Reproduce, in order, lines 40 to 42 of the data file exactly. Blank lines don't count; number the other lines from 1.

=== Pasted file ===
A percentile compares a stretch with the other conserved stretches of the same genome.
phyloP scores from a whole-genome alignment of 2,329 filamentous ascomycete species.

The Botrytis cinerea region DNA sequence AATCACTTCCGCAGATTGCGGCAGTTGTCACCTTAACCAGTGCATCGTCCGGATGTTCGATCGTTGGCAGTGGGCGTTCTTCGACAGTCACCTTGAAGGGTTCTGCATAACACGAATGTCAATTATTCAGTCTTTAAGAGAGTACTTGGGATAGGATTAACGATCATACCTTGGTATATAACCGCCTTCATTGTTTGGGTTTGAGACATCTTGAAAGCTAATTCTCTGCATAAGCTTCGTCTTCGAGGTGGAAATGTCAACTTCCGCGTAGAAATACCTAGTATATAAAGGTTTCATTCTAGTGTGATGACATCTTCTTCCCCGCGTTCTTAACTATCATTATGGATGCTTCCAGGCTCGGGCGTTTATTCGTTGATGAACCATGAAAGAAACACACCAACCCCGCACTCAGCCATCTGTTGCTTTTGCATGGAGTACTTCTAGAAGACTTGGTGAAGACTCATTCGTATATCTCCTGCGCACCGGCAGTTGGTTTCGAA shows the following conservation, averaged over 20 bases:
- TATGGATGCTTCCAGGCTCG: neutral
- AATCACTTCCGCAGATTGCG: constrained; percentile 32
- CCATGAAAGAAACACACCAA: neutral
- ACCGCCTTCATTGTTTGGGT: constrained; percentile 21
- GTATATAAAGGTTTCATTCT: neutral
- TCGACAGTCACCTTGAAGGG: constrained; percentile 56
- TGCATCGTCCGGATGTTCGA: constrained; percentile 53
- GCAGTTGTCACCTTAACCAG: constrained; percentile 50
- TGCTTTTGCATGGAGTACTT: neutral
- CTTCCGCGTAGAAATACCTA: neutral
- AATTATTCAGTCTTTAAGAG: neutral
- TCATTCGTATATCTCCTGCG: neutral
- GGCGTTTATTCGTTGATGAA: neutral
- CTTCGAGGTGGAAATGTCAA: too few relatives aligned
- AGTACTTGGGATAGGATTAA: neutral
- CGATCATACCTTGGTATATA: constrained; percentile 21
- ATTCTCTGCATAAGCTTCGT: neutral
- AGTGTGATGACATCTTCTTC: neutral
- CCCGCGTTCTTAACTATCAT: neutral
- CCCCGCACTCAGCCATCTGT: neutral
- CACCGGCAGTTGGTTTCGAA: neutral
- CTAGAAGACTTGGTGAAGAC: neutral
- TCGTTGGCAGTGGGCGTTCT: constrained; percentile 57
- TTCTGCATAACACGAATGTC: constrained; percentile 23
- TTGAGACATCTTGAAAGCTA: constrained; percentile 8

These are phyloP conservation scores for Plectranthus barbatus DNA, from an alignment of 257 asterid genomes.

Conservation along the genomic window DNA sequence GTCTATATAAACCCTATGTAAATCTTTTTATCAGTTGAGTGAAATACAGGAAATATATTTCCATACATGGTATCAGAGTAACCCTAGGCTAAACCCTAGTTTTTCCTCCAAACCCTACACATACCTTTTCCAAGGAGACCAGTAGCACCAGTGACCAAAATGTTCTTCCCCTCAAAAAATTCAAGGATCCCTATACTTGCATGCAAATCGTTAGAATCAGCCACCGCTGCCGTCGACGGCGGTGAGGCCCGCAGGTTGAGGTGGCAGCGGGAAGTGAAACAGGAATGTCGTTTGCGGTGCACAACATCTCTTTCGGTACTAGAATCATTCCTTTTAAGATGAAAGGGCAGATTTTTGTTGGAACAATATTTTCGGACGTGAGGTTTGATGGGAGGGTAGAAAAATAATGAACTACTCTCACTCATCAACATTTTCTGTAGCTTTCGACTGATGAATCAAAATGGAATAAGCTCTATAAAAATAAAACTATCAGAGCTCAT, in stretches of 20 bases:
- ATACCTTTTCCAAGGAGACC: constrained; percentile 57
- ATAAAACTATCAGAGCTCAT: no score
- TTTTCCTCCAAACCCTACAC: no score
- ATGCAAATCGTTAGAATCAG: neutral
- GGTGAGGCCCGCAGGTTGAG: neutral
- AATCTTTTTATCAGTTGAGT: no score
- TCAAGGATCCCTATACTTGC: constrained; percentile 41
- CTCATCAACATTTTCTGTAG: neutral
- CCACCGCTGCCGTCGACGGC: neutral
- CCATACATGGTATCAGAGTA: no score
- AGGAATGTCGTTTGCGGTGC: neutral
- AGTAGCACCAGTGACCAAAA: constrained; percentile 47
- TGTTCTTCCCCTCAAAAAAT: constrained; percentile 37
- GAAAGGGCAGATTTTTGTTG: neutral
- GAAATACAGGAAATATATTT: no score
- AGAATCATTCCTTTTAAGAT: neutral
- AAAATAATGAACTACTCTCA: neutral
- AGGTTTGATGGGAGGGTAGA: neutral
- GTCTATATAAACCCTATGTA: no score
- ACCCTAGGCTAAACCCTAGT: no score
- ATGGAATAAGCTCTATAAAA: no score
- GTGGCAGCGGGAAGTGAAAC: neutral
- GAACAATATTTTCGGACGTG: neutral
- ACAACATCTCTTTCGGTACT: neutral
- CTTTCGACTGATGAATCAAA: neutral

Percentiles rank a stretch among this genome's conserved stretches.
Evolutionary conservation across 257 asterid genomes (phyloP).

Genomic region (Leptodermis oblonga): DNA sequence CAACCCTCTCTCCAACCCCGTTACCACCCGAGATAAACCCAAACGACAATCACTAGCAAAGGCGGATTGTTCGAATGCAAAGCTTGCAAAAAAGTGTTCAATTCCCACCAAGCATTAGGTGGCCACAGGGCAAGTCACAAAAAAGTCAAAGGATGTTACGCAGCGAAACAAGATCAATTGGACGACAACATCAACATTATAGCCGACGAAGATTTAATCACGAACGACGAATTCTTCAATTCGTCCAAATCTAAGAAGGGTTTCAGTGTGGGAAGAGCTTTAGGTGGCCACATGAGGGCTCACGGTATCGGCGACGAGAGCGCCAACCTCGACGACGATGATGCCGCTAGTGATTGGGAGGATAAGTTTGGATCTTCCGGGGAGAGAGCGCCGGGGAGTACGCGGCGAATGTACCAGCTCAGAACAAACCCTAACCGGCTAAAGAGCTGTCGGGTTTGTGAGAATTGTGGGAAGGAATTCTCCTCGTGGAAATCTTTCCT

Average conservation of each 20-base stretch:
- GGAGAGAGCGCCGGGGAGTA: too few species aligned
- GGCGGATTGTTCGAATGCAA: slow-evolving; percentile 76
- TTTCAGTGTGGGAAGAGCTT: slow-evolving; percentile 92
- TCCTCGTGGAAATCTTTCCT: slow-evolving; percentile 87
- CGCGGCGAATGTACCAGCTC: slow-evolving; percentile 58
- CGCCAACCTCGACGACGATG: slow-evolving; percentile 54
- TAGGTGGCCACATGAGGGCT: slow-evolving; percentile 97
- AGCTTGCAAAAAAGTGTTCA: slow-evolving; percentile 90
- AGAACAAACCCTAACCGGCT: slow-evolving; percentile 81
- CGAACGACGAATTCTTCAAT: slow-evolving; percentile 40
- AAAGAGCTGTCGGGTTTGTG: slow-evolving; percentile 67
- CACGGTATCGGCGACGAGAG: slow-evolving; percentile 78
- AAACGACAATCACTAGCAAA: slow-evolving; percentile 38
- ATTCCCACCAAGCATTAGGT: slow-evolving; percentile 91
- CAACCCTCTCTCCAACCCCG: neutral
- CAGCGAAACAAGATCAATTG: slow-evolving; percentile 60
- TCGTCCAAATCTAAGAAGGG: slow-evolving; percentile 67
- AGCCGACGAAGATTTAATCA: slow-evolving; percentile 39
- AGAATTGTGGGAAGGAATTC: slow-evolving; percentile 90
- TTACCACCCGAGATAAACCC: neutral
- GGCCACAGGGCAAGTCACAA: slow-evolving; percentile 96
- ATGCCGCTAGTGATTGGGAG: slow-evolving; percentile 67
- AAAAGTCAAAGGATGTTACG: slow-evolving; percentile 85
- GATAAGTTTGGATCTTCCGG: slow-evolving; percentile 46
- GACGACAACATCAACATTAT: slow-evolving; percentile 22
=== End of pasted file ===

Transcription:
- CCATACATGGTATCAGAGTA: no score
- AGGAATGTCGTTTGCGGTGC: neutral
- AGTAGCACCAGTGACCAAAA: constrained; percentile 47